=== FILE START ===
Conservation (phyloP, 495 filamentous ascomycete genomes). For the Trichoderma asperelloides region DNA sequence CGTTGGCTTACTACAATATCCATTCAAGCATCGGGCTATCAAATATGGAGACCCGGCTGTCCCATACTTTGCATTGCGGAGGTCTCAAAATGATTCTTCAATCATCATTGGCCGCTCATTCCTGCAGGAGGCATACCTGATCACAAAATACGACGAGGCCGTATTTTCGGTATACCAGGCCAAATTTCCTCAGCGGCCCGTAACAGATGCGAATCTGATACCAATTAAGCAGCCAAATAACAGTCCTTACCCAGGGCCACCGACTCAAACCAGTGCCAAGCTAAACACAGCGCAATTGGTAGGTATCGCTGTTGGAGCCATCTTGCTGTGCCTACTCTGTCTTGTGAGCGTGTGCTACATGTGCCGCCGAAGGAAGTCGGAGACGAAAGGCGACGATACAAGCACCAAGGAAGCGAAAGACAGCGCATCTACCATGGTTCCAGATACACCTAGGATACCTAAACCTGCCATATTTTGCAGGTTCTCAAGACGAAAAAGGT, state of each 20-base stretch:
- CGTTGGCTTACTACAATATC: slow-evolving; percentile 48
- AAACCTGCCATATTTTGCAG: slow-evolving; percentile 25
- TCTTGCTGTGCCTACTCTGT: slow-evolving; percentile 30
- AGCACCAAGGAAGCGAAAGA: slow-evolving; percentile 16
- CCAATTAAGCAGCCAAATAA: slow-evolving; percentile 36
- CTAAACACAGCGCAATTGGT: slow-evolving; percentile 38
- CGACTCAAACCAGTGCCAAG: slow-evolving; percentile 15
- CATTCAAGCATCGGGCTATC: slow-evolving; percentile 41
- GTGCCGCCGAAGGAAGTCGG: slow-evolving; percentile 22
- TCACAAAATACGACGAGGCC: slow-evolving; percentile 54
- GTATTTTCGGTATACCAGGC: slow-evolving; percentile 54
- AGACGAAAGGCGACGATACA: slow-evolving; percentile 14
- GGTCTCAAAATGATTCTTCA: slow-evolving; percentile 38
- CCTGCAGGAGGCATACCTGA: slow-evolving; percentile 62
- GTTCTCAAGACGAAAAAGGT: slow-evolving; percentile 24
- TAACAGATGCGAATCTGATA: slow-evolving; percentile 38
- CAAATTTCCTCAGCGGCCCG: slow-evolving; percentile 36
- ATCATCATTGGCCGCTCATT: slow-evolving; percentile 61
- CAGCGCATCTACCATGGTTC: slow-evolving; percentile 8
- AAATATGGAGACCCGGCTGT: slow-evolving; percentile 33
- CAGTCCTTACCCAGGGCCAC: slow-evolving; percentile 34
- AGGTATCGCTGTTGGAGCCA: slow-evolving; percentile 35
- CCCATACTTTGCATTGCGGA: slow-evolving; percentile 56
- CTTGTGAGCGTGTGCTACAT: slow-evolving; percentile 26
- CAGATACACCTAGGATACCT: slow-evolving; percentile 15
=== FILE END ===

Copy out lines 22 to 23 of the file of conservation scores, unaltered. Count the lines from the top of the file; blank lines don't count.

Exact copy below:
- CAGTCCTTACCCAGGGCCAC: slow-evolving; percentile 34
- AGGTATCGCTGTTGGAGCCA: slow-evolving; percentile 35